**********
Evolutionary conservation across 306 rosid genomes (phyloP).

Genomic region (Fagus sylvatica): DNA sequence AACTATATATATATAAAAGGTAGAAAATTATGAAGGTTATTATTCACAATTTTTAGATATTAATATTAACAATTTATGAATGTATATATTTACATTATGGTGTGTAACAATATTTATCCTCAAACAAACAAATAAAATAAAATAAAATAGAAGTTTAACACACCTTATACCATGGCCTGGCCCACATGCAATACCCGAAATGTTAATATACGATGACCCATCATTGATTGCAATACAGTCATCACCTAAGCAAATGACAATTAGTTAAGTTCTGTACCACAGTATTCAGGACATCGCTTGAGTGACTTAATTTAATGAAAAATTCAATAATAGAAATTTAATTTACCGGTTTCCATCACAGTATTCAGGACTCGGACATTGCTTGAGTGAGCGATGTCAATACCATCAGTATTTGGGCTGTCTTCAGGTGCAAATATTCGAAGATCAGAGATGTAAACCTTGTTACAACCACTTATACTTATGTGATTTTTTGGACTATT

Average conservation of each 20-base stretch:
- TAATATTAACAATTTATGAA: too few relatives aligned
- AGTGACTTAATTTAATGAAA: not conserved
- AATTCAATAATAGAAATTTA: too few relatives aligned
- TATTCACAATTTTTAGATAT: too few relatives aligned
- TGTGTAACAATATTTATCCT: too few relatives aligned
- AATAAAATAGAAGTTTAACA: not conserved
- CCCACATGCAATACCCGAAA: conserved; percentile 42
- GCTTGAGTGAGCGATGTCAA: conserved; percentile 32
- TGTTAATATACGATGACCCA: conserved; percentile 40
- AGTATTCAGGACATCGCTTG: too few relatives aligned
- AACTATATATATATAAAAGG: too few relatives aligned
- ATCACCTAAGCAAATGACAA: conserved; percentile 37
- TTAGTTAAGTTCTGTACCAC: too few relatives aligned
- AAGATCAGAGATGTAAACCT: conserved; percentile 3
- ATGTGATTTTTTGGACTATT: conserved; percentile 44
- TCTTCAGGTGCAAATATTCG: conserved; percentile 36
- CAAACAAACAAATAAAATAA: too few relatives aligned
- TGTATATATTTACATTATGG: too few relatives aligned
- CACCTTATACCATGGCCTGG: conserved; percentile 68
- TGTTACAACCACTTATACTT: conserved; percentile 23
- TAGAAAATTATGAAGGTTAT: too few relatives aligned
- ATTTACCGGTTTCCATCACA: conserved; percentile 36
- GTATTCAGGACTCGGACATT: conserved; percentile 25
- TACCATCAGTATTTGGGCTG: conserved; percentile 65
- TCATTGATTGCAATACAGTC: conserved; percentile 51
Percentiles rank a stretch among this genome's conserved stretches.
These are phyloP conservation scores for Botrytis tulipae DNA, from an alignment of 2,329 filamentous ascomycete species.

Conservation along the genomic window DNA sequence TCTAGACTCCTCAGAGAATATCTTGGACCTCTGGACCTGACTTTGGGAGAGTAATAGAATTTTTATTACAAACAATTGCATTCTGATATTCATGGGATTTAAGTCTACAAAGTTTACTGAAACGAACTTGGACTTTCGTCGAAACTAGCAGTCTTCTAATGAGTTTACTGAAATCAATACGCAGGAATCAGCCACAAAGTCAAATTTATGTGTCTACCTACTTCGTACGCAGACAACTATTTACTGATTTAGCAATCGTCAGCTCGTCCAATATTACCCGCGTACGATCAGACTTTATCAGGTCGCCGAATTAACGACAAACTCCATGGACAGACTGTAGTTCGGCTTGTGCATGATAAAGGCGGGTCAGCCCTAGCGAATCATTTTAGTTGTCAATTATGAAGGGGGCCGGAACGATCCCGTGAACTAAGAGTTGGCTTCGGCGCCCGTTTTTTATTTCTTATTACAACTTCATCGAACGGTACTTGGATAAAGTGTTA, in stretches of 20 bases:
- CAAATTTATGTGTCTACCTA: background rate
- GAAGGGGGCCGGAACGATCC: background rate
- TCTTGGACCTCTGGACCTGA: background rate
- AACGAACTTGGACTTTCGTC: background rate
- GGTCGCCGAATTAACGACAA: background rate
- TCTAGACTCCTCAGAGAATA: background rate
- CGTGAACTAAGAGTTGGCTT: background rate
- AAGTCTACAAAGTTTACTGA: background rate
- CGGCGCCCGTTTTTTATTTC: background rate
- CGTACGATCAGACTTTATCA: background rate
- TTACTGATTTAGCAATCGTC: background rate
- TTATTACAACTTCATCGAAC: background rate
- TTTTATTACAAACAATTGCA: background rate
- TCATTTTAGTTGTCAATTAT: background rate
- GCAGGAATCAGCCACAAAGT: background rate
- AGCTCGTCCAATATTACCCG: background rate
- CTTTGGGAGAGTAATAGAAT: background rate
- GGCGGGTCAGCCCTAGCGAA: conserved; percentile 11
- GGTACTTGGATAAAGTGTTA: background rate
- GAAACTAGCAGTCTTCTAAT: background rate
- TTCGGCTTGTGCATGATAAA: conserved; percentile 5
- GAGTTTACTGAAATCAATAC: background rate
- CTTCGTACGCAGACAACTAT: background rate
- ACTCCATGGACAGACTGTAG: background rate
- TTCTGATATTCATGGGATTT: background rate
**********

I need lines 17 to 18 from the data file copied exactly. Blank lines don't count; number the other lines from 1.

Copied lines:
- AAGATCAGAGATGTAAACCT: conserved; percentile 3
- ATGTGATTTTTTGGACTATT: conserved; percentile 44